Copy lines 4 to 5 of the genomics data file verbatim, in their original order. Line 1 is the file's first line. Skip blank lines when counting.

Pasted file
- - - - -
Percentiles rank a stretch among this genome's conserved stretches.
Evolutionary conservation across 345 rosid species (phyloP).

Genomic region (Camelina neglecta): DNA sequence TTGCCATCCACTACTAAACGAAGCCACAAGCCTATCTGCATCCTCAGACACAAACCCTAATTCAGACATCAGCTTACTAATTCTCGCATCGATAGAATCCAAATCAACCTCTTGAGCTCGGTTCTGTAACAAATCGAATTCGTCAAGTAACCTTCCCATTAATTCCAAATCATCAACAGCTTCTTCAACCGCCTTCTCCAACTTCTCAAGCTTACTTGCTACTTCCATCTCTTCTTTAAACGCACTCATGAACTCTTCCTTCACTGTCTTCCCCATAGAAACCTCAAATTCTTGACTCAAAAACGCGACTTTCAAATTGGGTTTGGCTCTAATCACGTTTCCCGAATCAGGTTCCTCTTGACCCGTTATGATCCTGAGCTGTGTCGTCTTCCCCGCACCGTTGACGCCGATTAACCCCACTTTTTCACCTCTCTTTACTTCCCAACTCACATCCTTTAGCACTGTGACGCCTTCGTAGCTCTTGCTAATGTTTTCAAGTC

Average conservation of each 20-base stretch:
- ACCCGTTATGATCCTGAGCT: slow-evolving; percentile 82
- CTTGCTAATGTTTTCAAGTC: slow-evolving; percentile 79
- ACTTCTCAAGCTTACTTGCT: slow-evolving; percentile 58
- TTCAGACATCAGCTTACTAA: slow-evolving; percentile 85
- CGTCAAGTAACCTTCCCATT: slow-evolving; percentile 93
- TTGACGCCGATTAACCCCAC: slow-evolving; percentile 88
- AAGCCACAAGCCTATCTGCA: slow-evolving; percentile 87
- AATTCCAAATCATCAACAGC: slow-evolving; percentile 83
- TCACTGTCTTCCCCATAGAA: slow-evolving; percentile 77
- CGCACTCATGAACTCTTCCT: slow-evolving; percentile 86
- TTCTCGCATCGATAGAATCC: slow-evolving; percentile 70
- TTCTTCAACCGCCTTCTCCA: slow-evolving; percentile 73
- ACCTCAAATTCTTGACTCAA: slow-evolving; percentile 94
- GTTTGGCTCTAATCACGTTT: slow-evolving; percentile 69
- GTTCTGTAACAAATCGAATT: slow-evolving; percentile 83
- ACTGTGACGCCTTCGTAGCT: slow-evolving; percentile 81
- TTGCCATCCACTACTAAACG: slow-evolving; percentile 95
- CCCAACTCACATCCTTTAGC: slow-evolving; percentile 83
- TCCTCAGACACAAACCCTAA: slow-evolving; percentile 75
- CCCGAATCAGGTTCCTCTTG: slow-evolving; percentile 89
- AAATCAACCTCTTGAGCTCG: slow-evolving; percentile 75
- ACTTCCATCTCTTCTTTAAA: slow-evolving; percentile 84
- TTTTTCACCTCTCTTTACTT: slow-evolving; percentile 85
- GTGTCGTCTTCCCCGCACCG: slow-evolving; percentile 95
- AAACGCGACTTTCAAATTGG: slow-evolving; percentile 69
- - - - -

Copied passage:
Average conservation of each 20-base stretch:
- ACCCGTTATGATCCTGAGCT: slow-evolving; percentile 82